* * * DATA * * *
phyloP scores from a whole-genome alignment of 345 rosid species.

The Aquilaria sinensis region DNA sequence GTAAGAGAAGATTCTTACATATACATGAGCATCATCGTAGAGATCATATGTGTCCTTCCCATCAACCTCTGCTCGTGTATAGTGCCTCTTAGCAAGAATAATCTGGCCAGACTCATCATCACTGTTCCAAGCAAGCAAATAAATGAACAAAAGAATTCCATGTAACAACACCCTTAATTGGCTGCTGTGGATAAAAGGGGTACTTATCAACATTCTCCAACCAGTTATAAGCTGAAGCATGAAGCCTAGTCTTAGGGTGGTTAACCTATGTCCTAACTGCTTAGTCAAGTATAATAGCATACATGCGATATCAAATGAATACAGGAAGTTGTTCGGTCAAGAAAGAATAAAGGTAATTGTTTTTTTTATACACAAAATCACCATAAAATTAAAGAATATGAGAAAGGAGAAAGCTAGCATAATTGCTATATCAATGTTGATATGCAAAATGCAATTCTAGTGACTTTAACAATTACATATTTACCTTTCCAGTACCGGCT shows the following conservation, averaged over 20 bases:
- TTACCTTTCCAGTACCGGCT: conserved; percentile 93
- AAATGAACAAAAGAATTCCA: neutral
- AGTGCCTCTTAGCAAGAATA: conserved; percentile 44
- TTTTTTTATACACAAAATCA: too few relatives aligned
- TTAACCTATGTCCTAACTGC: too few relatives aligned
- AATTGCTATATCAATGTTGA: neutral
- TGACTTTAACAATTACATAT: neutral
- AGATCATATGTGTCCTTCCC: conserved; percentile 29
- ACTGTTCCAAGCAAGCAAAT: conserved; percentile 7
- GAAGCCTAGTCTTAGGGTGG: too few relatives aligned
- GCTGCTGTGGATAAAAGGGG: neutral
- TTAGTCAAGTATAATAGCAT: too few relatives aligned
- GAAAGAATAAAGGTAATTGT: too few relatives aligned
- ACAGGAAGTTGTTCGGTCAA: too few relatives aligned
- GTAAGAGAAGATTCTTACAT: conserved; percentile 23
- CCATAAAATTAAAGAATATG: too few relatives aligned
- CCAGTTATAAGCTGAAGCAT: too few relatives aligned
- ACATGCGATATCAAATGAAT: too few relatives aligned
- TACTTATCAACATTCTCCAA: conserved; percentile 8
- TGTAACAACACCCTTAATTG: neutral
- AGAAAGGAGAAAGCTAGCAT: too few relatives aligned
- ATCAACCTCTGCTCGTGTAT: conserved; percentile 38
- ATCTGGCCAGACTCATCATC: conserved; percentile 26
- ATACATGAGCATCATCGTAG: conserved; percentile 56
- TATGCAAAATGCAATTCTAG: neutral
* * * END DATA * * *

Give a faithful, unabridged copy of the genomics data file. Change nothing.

phyloP scores from a whole-genome alignment of 345 rosid species.

The Aquilaria sinensis region DNA sequence GTAAGAGAAGATTCTTACATATACATGAGCATCATCGTAGAGATCATATGTGTCCTTCCCATCAACCTCTGCTCGTGTATAGTGCCTCTTAGCAAGAATAATCTGGCCAGACTCATCATCACTGTTCCAAGCAAGCAAATAAATGAACAAAAGAATTCCATGTAACAACACCCTTAATTGGCTGCTGTGGATAAAAGGGGTACTTATCAACATTCTCCAACCAGTTATAAGCTGAAGCATGAAGCCTAGTCTTAGGGTGGTTAACCTATGTCCTAACTGCTTAGTCAAGTATAATAGCATACATGCGATATCAAATGAATACAGGAAGTTGTTCGGTCAAGAAAGAATAAAGGTAATTGTTTTTTTTATACACAAAATCACCATAAAATTAAAGAATATGAGAAAGGAGAAAGCTAGCATAATTGCTATATCAATGTTGATATGCAAAATGCAATTCTAGTGACTTTAACAATTACATATTTACCTTTCCAGTACCGGCT shows the following conservation, averaged over 20 bases:
- TTACCTTTCCAGTACCGGCT: conserved; percentile 93
- AAATGAACAAAAGAATTCCA: neutral
- AGTGCCTCTTAGCAAGAATA: conserved; percentile 44
- TTTTTTTATACACAAAATCA: too few relatives aligned
- TTAACCTATGTCCTAACTGC: too few relatives aligned
- AATTGCTATATCAATGTTGA: neutral
- TGACTTTAACAATTACATAT: neutral
- AGATCATATGTGTCCTTCCC: conserved; percentile 29
- ACTGTTCCAAGCAAGCAAAT: conserved; percentile 7
- GAAGCCTAGTCTTAGGGTGG: too few relatives aligned
- GCTGCTGTGGATAAAAGGGG: neutral
- TTAGTCAAGTATAATAGCAT: too few relatives aligned
- GAAAGAATAAAGGTAATTGT: too few relatives aligned
- ACAGGAAGTTGTTCGGTCAA: too few relatives aligned
- GTAAGAGAAGATTCTTACAT: conserved; percentile 23
- CCATAAAATTAAAGAATATG: too few relatives aligned
- CCAGTTATAAGCTGAAGCAT: too few relatives aligned
- ACATGCGATATCAAATGAAT: too few relatives aligned
- TACTTATCAACATTCTCCAA: conserved; percentile 8
- TGTAACAACACCCTTAATTG: neutral
- AGAAAGGAGAAAGCTAGCAT: too few relatives aligned
- ATCAACCTCTGCTCGTGTAT: conserved; percentile 38
- ATCTGGCCAGACTCATCATC: conserved; percentile 26
- ATACATGAGCATCATCGTAG: conserved; percentile 56
- TATGCAAAATGCAATTCTAG: neutral